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markjo

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Re: There are many problems with this theory!
« Reply #62 on: February 11, 2011, 05:03:05 PM »
UA is a very concise and simple solution to the causes of why things fall to earth.

But it doesn't explain why objects experience a mutual attraction that is proportional to their mass and inversely proportional to the square of their distance.
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Re: There are many problems with this theory!
« Reply #63 on: February 11, 2011, 05:29:17 PM »
I am disappointed such long post had so little content. :(
I'm disappointed none of my retorts were addressed.

You're new here, aren't you?

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Tausami

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Re: There are many problems with this theory!
« Reply #64 on: February 13, 2011, 07:48:07 PM »
It's an observation. It's a direct observation that the earth rises upwards when you walk off the edge of a chair.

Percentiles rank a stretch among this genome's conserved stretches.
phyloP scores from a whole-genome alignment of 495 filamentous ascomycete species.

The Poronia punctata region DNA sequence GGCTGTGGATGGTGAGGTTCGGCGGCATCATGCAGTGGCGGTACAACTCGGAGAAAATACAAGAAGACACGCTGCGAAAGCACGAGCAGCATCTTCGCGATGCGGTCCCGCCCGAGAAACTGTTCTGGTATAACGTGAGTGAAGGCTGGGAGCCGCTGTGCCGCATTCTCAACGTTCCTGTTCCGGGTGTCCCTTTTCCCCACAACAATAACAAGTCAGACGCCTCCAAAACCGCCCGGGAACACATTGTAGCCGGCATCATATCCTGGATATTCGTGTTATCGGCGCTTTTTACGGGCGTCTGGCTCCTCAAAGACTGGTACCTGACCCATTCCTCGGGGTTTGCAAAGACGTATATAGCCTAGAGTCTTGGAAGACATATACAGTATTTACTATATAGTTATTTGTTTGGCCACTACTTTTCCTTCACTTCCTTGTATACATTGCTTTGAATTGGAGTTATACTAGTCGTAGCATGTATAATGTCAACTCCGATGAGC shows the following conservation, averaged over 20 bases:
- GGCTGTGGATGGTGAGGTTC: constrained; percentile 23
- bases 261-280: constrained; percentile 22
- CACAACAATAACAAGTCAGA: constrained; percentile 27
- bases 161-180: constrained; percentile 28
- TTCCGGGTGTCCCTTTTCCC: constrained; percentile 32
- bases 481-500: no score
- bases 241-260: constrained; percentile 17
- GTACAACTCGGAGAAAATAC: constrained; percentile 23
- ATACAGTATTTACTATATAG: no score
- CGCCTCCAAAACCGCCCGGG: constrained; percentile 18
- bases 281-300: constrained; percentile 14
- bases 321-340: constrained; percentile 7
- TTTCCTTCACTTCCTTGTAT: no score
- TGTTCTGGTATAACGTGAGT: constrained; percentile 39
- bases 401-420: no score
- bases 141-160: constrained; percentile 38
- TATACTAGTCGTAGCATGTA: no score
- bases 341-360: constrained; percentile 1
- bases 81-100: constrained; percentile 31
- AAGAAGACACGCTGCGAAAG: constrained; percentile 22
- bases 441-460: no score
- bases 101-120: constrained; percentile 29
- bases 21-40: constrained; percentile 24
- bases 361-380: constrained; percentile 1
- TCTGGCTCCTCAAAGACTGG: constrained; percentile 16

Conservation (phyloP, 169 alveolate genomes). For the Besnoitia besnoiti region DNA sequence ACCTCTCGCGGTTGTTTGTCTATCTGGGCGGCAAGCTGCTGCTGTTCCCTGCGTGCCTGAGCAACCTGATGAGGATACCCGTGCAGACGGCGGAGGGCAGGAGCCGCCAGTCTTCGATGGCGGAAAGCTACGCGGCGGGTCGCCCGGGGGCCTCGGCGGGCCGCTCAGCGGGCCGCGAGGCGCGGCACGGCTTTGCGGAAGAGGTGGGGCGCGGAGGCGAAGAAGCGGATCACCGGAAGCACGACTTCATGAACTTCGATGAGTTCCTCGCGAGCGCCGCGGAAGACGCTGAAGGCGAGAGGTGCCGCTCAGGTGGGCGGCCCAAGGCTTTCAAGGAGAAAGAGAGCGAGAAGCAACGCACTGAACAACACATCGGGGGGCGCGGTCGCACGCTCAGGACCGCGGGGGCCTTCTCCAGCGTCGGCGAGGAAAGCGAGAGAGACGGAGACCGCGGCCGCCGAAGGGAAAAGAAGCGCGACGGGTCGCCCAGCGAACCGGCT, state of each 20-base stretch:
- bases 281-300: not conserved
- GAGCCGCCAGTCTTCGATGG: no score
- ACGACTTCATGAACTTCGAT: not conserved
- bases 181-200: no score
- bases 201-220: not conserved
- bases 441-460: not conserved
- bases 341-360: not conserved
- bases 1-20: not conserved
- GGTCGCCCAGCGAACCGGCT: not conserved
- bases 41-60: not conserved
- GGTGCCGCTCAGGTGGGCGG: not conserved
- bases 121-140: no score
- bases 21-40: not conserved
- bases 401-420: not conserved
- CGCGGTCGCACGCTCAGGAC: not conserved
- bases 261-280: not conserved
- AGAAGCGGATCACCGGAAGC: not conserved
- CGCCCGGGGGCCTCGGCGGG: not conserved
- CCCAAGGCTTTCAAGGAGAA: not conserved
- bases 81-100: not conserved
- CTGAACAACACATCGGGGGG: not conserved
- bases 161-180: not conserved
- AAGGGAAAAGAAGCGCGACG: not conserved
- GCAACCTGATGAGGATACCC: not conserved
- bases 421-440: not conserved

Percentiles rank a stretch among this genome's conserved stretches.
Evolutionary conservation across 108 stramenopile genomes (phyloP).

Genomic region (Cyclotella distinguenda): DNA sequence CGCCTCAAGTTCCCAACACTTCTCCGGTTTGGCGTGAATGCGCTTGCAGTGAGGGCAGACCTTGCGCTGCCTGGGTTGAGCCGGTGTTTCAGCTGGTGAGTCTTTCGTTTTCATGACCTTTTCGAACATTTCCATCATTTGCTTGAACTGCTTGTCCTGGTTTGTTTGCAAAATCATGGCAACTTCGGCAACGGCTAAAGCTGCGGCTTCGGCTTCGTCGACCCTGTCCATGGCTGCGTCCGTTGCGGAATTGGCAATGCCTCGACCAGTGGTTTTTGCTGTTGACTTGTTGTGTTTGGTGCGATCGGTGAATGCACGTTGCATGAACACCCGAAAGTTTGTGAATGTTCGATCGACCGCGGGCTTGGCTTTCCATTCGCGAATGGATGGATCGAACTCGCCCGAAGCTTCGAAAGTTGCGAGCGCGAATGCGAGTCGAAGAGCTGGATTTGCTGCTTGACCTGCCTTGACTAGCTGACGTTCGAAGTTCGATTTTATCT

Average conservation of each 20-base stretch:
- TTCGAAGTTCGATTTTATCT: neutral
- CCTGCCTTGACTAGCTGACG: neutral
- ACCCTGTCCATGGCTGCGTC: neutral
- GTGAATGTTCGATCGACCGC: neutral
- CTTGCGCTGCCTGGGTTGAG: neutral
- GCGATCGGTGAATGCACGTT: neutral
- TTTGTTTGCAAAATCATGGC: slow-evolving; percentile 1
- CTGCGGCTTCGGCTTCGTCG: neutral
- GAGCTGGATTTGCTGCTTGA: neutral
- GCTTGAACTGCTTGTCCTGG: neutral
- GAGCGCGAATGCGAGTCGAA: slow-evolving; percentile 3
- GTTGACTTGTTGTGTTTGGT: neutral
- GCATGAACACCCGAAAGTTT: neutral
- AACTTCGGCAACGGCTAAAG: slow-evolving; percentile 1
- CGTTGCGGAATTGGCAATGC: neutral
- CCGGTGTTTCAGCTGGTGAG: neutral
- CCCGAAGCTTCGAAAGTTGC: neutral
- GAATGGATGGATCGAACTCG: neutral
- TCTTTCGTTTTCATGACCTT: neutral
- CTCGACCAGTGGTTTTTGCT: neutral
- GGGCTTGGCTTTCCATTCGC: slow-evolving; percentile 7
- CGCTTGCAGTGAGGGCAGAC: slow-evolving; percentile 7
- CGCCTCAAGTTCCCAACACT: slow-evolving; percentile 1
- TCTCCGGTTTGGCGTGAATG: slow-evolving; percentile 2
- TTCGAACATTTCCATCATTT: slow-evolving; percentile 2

It all depends on your frame of reference.  If you use earth as a frame of reference, then it's you that are moving towards the earth, not the other way around.  Or, you could choose another frame of reference where both you and the earth are moving towards each other.

Well, either the earth is accelerating upwards or these "puller particles" are a cause for gravity. On one hand we have a phenomenon which is known to exist: Acceleration. No one doubts that acceleration exists in the universe. On the other hand we have these sub-atomic puller particles which no one has ever seen or detected.


No. It's either unproven puller particles, or unproven dark matter. You sound like Squeeler from Animal Farm.

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Re: There are many problems with this theory!
« Reply #65 on: February 14, 2011, 12:38:45 PM »

There is evidence of a NASA conspiracy. That NASA would send Neil Armstrong and Buzz Aldrin to give fake moon rocks to foreign heads of state is direct evidence of deception and hoaxing.


Please quote where the article states that Neil Armstrong and Buzz Aldrin were sent by NASA to give fake moon rocks to foreign heads of state.  I actually read the article and couldn't find Armstrong or Aldrin mentioned once.

Or you could just edit your statement so as to remove the parts that are blatantly disingenuous.

I see you chose option c: "Leave the thread and not answer for my dishonesty."  Well played, Tom.
By eliminating all present contradicting possibilities you would arrive at the present truth. It's impossible to arrive at a future truth.